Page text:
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Emerging Paradigms in International Entrepreneurship

The McGill International Entrepreneurship series
Edited by Marian V. Jones, Professor of Internationalization and Entrepreneurship and Co-Director, Centre for Internationalization and Enterprise Research (CIER), Business School, University of Glasgow, UK and Pavlos Dimitratos, Assistant Professor, Athens University of Economics and Business, Greece and Senior Research Fellow (on a visiting basis), CIER, Business School, University of Glasgow, UK
Emerging Paradigms in International Entrepreneurship identifies key themes that collectively demonstrate the convergence of thinking at the interface between the disciplines of international business and entrepreneurship. These are: development of the field and the effects of international entrepreneurship on a new economy; conceptual and paradigmatic developments; international entrepreneurship and the internet as a developing research agenda; contacts links and networks as process driven internationalisation; cross-sectoral, cross-national and cross-cultural comparisons of entrepreneurship; and the experiential emphasis in entrepreneurial internationalisation.
Extent: 400 pp
Hardback Price: £110.00 Online: £99.00
Publication Date: 2004
ISBN: 978 1 84376 136 5
Availability: In Stock
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  • Business and Management
  • Entrepreneurship
  • International Business
International entrepreneurship as a field of study is not necessarily confined to the internationalisation phenomenon, and recently advanced definitions suggest significant scope for the development and establishment of, as yet, undetermined parameters.

Emerging Paradigms in International Entrepreneurship identifies key themes that collectively demonstrate the convergence of thinking at the interface between the disciplines of international business and entrepreneurship. These are:

• development of the field and the effects of international entrepreneurship on a new economy
• conceptual and paradigmatic developments
• international entrepreneurship and the internet as a developing research agenda
• contacts links and networks as process driven internationalisation
• cross-sectoral, cross-national and cross-cultural comparisons of entrepreneurship
• the experiential emphasis in entrepreneurial internationalisation.

Explaining the complexities of enterprise in an international and sometimes global environment, this book is distinguished by the cross-disciplinary nature of its contributors and their efforts to develop new paradigmatic approaches in an area characterised by theoretical diversity and convergence.

Appealing to researchers, academics and policymakers working in international business – particularly the international growth and development of small firms – and for entrepreneurship and small firm scholars this book is a must-have. Lecturers and students on post-graduate programmes would also be interested in the book as a reader.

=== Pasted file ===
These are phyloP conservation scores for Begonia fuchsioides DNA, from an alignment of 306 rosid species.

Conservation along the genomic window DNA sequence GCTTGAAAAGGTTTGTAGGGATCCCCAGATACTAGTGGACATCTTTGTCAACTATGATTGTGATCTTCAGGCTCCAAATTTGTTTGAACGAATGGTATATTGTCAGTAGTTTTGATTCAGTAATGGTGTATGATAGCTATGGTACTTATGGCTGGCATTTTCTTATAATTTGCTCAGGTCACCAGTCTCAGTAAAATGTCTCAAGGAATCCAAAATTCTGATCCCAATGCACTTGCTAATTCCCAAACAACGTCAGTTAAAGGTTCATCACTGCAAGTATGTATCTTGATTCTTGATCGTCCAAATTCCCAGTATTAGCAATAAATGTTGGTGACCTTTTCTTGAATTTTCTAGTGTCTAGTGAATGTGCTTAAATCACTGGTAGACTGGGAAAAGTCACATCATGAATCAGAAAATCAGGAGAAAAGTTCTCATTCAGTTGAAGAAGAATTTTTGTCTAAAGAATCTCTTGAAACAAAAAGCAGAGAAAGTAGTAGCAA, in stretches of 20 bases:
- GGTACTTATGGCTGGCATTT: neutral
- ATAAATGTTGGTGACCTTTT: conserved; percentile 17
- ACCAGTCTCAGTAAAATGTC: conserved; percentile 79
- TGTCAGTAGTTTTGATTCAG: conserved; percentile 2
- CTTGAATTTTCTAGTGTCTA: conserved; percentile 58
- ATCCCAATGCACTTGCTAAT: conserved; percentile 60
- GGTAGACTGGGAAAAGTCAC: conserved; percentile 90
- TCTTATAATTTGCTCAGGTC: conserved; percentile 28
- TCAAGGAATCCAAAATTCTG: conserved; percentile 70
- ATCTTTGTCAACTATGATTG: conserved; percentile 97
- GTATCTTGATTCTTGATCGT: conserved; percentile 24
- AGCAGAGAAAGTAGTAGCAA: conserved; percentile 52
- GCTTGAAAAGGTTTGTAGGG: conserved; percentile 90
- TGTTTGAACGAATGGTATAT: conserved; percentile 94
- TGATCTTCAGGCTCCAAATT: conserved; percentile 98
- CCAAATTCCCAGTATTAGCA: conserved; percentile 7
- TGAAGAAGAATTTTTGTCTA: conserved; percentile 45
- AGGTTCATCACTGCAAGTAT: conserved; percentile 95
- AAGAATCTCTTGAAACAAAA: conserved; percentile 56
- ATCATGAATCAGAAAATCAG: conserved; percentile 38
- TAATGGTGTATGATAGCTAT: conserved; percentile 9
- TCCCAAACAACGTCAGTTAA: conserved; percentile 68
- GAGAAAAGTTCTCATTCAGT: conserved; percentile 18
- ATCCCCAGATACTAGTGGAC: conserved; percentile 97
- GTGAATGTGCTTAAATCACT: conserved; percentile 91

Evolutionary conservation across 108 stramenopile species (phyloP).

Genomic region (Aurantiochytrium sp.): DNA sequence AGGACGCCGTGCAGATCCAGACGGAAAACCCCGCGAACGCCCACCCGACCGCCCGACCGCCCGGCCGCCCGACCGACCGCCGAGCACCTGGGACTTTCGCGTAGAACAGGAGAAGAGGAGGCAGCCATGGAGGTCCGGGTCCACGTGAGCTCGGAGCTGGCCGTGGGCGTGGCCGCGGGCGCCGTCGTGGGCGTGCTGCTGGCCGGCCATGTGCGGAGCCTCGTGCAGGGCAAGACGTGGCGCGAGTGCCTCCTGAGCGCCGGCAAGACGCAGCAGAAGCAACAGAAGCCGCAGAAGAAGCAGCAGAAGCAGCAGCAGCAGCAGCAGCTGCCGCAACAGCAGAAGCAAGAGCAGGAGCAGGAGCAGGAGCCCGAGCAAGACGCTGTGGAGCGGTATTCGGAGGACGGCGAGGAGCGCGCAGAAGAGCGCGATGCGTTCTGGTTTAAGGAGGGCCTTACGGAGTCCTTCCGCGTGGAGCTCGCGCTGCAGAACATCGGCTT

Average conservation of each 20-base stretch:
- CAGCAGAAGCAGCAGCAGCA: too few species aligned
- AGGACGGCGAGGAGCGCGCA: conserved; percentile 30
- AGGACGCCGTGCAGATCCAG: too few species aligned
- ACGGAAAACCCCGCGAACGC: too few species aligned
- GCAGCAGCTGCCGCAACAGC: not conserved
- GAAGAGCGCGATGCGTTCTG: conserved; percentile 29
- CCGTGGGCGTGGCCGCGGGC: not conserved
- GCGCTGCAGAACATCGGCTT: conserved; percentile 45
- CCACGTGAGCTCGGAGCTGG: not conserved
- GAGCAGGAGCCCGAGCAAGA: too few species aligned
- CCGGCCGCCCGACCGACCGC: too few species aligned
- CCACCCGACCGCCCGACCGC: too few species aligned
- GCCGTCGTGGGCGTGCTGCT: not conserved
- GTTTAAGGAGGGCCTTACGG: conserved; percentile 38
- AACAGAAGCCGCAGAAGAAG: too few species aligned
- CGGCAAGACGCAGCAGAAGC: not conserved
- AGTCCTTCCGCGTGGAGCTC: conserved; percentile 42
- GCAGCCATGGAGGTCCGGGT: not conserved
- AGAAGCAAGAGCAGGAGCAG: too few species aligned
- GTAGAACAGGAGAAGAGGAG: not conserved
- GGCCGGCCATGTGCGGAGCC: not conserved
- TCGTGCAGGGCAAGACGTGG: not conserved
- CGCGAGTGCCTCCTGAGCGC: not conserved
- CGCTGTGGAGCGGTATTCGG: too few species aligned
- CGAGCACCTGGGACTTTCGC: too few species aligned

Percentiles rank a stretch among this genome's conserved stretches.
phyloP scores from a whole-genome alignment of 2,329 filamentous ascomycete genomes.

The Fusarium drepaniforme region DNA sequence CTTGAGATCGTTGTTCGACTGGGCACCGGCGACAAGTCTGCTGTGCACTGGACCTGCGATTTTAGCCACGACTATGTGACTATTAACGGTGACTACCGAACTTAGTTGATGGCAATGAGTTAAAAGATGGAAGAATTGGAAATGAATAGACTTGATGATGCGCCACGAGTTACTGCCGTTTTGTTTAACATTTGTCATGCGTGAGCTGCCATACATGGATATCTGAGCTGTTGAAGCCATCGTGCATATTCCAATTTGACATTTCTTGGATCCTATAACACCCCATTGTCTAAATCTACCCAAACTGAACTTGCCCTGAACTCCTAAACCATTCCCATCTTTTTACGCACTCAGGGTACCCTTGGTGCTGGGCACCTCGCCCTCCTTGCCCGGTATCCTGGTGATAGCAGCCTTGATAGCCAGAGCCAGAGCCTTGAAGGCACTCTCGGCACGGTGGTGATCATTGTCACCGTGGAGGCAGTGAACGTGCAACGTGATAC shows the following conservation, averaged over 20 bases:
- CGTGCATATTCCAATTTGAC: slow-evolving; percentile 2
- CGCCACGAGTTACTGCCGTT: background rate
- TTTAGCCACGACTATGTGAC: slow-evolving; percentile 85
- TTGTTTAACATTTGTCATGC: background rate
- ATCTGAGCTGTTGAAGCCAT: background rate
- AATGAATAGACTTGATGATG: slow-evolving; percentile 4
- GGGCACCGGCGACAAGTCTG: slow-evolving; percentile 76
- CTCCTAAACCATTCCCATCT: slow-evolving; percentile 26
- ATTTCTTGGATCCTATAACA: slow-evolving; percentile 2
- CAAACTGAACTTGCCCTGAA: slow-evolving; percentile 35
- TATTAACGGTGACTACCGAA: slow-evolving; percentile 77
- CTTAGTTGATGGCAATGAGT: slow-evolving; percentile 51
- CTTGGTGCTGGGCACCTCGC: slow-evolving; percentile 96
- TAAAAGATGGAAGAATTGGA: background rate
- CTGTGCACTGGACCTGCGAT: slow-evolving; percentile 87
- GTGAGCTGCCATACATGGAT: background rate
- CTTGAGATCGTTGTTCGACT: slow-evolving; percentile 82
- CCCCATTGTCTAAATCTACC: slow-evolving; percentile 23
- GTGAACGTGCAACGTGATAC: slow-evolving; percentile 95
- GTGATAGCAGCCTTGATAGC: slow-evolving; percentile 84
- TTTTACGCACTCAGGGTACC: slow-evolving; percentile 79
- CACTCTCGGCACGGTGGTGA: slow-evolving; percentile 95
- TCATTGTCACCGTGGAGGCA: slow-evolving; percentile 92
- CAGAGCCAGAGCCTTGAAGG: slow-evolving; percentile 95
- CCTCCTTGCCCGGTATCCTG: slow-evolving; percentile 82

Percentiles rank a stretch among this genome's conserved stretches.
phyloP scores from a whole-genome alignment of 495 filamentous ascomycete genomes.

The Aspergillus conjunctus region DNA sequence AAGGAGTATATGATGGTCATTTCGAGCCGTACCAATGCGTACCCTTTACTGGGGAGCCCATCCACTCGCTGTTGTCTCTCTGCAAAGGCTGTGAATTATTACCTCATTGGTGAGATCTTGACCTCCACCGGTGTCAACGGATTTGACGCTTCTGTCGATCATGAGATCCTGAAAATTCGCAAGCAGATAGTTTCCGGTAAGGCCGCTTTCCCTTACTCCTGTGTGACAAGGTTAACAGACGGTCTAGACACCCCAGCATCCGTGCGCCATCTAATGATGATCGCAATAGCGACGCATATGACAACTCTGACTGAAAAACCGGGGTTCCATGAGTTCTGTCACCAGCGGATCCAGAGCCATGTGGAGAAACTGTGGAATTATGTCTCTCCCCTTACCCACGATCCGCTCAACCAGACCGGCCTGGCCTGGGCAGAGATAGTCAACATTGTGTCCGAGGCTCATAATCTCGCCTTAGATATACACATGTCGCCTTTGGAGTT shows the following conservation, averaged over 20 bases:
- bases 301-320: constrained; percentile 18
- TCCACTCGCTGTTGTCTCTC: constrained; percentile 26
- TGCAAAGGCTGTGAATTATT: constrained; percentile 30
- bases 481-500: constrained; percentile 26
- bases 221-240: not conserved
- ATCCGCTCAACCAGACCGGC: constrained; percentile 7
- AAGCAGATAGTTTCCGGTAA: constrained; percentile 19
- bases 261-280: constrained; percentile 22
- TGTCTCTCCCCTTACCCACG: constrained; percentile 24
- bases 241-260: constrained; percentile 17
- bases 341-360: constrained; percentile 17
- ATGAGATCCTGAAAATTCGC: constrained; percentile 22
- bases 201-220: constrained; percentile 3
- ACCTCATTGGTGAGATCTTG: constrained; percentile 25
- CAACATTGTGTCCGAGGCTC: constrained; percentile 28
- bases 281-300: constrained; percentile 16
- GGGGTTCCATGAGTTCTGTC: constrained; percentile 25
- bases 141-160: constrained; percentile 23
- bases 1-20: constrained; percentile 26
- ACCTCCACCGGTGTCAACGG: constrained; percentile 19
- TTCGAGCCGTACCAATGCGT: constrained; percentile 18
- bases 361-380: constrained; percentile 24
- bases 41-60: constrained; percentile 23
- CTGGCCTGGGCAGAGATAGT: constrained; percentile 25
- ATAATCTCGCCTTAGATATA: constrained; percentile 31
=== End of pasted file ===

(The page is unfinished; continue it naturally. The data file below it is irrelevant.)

‘Emerging Paradigms in International Entrepreneurship consists of 15 articles organised into six broad themes of interest to scholars. . . which are likely to remain of interest for some time.’
– Ben Oviatt, Journal of International Business Studies
Contributors: J. Bell, M. Berry, D.K. Boojihawon, G.A. Brenner, W. Brown, S. Carter, D. Crick, L.-P. Dana, P. Dimitratos, H. Etemad, L.J. Filion, R. Fletcher, L. Galloway, I. Georganas, L. Hurmerinta-Peltomäki, M.V. Jones, J. Levie, S. Loane, I.M. Manev, T.S. Manolova, T.V. Menzies, R. Mostafa, N. Nummela, T. Phiri, S. Prashantham, M. Ram, C. Ramangalahy, F. Scharf, T. Vissak, C. Wheeler, R.W. Wright
Contents: Foreword Part I: International Entrepreneurship, Development of the Field and the Effects of a New Economy Emerging Paradigms in International Entrepreneurship: A Synopsis 1. Back to the Future: International Entrepreneurship in the New Economy Part II: Conceptual and Paradigmatic Developments 2. Internationalization and the Performance of the Small Firm: A Review of the Empirical Literature between 1996 and 2001 3. Conceptual and Methodological Underpinnings in the Study of Rapid Internationalizers 4. Portfolio Entrepreneurship: A Description and its Link to International Entrepreneurship Part III: The Experimental Emphasis in Entrepreneurial Internationalization 5. The Export Problems of Internationalizing SMEs: Some Empirical Evidence using a ‘Critical Incident’ Technique 6. Is the Globe Becoming Small or is the Small Becoming Global? Part IV: International Entrepreneurship and the Internet: A Developing Research Agenda 7. Internet-enabled International Entrepreneurship: A Conceptual Model 8. Determinants of Internet Export Performance: A Conceptual Framework for Small and Medium-sized Firms 9. The Internet and the Internationalization of Small Knowledge-intensive Firms: A Conceptual Approach Part V: Contacts, Links and Networks: Process-Driven Internationalization 10. International Entrepreneurship and Network Relationships: The International Marketing Communications Sector 11. Returning to the Field in Internationalization: An Exploratory Study of Contemporary Small Firms in the Advanced Medical Products Industry 12. The Role of Inward FDI in Internationalization of Six Affiliates in Estonia: A Network Perspective Part VI: Cross-Sectoral, Cross-National and Cross-Cultural Comparisons 13. Chinese, Italian and Sikh Ethnic Entrepreneurship in Canada: Implications for the Research Agenda, Education Programmes and Public Policy 14. A Comparative Exploratory Investigation into the Perceptions of Internationalizing Firms in Singapore and the UK 15. How Entrepreneurial are University Alumni? A Scottish and International Comparison Index